Community rugby league to restart this month as RFL sets out road map for game's return

The RFL has set out a road map for the return of community and social rugby league, 12 months after the Coronavirus pandemic led to the suspension of all activity.

By Mark Berry
Wednesday, 10th March 2021, 3:53 pm
Updated Wednesday, 10th March 2021, 3:58 pm
Rugby league news
Rugby league news

The community game will return from Monday, March 29, marking the beginning of a phased return towards full contact rugby league. This phased return includes four weeks of training, a fortnight of friendlies from April 24 and a resumption of competitions from May 8.

Social and non-contact variations of the game, such as Touch RL, Try Tag RL and X-League, will also resume from this day, while Masters Rugby League is expected to return when members are finally allowed to socialise more freely off the pitch.

The RFL is now inviting entries to the several community competitions including the Yorkshire Men’s League.

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RFL Director of Participation and Development, Marc Lovering, said: “By the end of this month, rugby league, in all its variations and at all levels, will be back. It’s been a long time, but finally we can all look forward to enjoying the game we love. Clubs and their volunteers have done a fantastic job over the past 12 months in extremely challenging circumstances.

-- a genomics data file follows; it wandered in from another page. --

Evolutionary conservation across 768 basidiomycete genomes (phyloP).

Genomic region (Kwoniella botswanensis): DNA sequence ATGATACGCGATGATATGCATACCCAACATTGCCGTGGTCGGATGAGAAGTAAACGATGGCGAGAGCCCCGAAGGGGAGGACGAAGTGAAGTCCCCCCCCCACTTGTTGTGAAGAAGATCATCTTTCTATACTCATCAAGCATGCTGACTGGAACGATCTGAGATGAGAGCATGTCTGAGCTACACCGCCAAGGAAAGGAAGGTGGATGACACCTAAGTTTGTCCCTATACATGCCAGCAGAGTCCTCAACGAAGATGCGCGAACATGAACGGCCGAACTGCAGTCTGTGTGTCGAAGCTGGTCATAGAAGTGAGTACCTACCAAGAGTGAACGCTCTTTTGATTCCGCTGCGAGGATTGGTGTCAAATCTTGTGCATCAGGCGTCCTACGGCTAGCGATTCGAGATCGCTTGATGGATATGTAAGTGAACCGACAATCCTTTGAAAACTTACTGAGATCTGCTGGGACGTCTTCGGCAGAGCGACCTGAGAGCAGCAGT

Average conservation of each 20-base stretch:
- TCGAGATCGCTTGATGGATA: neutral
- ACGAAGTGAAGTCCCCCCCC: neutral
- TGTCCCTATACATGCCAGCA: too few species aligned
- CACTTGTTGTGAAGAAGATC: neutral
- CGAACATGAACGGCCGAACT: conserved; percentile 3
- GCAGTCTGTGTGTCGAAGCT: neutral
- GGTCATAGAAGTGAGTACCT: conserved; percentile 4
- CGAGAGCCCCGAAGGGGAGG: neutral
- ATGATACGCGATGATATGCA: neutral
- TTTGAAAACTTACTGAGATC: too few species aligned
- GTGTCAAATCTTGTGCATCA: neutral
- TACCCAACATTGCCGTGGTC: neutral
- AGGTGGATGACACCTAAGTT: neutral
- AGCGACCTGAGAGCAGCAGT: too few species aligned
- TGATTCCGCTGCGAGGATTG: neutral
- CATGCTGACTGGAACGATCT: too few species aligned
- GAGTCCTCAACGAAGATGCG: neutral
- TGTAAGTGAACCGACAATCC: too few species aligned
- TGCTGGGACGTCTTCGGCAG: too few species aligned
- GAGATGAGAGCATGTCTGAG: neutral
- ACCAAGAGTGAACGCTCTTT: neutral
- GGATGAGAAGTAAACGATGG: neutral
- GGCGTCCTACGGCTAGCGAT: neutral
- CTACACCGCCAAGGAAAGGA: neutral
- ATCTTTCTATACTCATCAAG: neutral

“We still have to be on our guard. Covid-19 hasn’t gone away and we need to be vigilant. A phased return will allow players to adjust to contact rugby league for the first time in a long time, and allow time for clubs to understand and test their Covid protocols.

"It’s crucial that these protocols are adhered to, and that all activity is delivered in line with our government-approved action plan. Non-approved activity will leave organisers open to enforcement activity from various agencies, as well as negating insurance policies.

“We learned a lot from the trial games last autumn and I’m grateful to the clubs and competition organisers involved for helping us demonstrate to government that we can provide a safe environment within rugby league.

"It’s important now that we continue to do so and that we don’t fall at the final hurdle. We are almost there, but just two positive cases at a single club could set us right back.”